Mexico is believed to be the biggest producer of chicle, although if the disaggregation of imported chicle and gutta-type products into Japan - and shown in Table 32 - is correct, Guatemala, which has been a significant producer in the past, may recently have surpassed Mexico: estimated imports from the two countries for the period 1988-94 averaged approximately 400 tonnes (Guatemala) and 370 tonnes (Mexico) each year. Exports of chicle from Mexico for 1988-90 are shown in Table 30.

Other, minor producers include Belize (see Table 31 for exports in 1989 and 1990), Honduras, Venezuela and Colombia.

Quality and prices

Recent quality and price information on chicle is not available. General requirements of natural masticatory substances, including chicle, are specified in the Food Chemicals Codex of the United States and these detail limits on arsenic, lead and heavy metals.

PLANT SOURCES

Botanical/common names

Family Sapotaceae:

Manilkara zapota van Royen Chicle (gum),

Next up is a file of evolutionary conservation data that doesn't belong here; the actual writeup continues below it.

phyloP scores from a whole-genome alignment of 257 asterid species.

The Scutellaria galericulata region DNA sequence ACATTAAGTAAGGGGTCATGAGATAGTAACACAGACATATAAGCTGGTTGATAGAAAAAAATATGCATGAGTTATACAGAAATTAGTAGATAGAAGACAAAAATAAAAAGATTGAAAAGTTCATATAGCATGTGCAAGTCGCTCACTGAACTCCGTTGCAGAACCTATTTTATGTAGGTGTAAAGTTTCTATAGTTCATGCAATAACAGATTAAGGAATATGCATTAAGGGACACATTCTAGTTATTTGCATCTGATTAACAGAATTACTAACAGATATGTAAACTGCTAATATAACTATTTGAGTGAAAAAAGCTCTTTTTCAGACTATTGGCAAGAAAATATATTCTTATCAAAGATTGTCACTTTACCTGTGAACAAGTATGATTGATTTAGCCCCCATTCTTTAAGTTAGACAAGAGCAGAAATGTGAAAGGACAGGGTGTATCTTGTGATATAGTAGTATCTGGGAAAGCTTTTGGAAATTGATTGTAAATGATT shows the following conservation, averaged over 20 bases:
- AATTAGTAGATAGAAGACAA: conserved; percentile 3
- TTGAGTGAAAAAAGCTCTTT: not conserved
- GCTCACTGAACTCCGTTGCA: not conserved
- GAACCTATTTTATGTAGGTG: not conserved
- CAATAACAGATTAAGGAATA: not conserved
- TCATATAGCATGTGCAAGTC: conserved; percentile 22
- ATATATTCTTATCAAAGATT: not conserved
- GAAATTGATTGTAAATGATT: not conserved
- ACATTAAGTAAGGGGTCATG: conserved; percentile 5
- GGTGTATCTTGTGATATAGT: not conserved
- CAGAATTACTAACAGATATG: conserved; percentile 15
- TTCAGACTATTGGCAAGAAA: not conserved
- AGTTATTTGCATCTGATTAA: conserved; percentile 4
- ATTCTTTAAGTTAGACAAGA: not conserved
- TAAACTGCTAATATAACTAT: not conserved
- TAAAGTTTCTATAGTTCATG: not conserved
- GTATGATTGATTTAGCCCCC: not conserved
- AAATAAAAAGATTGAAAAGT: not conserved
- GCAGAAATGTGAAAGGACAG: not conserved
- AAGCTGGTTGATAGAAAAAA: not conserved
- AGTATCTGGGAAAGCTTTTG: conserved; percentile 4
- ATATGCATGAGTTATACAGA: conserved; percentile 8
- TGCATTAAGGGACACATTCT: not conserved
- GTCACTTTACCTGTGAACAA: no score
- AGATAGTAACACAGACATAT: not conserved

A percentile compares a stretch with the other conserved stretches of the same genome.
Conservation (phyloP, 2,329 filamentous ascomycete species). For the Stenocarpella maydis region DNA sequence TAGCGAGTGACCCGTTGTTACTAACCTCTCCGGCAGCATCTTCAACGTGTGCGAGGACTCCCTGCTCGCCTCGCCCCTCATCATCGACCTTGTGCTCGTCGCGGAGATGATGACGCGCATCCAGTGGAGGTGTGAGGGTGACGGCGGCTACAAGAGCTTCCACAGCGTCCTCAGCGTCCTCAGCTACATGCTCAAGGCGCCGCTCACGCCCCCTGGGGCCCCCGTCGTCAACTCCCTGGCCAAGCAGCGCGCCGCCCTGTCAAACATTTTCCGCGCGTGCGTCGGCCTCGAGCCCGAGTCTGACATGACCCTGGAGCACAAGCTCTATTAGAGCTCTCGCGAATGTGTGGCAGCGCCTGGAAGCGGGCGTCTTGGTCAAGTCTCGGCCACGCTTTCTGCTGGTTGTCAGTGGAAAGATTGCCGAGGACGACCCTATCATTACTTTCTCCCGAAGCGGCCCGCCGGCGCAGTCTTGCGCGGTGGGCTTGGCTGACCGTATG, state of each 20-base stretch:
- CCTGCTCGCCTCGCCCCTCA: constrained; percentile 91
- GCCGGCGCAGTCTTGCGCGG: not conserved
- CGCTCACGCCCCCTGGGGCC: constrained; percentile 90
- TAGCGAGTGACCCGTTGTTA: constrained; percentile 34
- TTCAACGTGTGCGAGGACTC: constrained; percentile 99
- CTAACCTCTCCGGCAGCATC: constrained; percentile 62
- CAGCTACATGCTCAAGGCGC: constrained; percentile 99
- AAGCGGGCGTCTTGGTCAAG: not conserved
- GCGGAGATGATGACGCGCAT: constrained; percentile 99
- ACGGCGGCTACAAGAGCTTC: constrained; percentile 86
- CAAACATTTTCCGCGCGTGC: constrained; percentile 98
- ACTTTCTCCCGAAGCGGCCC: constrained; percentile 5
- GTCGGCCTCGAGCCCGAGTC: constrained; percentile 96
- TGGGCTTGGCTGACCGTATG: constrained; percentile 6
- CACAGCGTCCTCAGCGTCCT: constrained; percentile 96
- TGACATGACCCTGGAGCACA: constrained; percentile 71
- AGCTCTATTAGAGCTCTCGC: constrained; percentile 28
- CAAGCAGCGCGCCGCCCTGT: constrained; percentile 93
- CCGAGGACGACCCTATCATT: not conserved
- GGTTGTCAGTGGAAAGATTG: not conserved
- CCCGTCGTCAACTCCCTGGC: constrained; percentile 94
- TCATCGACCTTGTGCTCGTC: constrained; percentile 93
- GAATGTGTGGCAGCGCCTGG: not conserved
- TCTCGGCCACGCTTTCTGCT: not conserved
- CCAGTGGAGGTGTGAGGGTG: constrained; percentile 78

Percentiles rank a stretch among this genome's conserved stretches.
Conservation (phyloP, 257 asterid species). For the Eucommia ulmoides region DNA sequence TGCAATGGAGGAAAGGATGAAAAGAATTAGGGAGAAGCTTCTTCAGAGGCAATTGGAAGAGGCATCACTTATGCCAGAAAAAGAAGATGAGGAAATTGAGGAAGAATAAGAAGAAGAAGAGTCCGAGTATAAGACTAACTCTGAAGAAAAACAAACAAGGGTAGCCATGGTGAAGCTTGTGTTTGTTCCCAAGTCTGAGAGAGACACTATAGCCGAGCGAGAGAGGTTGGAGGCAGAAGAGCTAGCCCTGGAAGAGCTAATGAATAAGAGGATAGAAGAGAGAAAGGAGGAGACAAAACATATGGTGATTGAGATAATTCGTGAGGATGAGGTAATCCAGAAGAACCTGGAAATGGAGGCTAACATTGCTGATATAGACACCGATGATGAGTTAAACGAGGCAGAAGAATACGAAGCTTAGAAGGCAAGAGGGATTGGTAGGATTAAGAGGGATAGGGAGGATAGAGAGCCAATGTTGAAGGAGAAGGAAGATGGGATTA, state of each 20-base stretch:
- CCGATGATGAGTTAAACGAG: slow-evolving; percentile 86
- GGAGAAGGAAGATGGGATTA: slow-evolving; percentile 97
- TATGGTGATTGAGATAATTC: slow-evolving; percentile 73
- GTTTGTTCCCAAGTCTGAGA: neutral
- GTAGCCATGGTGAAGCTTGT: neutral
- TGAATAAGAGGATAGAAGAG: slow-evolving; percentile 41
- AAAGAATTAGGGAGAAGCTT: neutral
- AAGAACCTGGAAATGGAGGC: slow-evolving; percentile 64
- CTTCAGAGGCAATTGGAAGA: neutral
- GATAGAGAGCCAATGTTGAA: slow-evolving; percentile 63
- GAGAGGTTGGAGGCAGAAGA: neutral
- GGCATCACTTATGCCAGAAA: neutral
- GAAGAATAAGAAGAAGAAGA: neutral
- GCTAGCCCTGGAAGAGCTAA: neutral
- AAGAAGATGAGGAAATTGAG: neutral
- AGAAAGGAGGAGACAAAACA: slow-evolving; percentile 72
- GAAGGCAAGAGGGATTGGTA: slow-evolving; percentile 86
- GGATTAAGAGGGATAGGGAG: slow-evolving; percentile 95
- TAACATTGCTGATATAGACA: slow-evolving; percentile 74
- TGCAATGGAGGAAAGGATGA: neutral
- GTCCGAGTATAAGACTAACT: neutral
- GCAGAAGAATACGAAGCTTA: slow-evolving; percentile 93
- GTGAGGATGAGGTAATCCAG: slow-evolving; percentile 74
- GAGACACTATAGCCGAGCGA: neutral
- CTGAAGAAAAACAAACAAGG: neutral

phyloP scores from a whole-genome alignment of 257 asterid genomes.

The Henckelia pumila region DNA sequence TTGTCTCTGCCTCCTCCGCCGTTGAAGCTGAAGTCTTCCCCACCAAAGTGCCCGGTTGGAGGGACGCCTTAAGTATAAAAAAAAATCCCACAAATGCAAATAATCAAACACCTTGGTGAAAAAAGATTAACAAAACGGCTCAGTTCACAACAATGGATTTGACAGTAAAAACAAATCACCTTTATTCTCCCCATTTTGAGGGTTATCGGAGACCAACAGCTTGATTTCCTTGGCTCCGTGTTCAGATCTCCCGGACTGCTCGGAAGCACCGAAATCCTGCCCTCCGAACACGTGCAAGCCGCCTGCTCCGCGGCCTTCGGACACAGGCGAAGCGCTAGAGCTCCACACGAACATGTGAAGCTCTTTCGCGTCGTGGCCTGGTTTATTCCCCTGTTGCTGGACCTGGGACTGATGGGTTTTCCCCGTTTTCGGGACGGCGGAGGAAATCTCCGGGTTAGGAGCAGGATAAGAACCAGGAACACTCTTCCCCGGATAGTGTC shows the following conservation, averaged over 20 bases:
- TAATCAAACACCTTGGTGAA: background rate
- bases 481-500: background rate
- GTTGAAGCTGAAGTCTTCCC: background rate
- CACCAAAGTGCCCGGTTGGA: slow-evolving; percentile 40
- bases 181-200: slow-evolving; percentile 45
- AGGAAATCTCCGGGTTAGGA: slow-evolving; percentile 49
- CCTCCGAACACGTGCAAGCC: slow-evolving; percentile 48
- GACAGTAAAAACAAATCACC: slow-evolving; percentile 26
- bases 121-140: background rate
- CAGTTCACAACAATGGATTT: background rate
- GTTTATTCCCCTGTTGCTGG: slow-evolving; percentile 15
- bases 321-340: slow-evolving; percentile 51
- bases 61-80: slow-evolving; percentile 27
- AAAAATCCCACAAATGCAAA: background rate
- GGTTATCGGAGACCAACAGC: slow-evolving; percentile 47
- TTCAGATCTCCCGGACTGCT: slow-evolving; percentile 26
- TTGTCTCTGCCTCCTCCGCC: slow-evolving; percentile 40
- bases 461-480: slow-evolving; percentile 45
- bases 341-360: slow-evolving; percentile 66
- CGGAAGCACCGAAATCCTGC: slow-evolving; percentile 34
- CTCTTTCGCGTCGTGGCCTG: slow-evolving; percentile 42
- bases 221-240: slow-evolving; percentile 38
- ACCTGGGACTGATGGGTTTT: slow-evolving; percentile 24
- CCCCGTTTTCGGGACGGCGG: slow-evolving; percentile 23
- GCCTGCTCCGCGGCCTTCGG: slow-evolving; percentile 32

(syn. M. achras Mill., sapodilla, chico,
M. zapotilla Gilly, Achras sapota L., zapote
A. zapote L., Sapota achras Mill.).
M. chicle Pittier Crown gum
M. williamsii Standley Venezuelan chicle

Description and distribution

M. zapota is a tree which reaches a height of 20?25 m in the wild, with a dense rounded or conical crown and a hard timber. It is indigenous to Central America in the region extending from southern Mexico to northern Colombia, but grows best in the Yucatan peninsula, embracing the southern states of Mexico and the northern parts of Belize and Guatemala ? these form the principal chicle-producing areas.

However, it is also widely cultivated for its fruit, both in tropical America and further afield in India, Sri Lanka, Malaysia, Thailand and the Philippines. MORTON (1987) states that in Mexico, 1500 ha are devoted to fruit production, while 4000 ha are grown primarily for chicle.

A larger member of the genus, M. chicle, has been exploited in Belize in a minor way as a source of crown gum, an inferior form of chicle.

COLLECTION/PRIMARY PROCESSING

Details of tapping methods used on plantation-grown trees are not known, but in the wild, methods have probably changed little from the early days of production. Contemporary descriptions given by BOLT (1961) are essentially the same as earlier ones by EGLER (1947).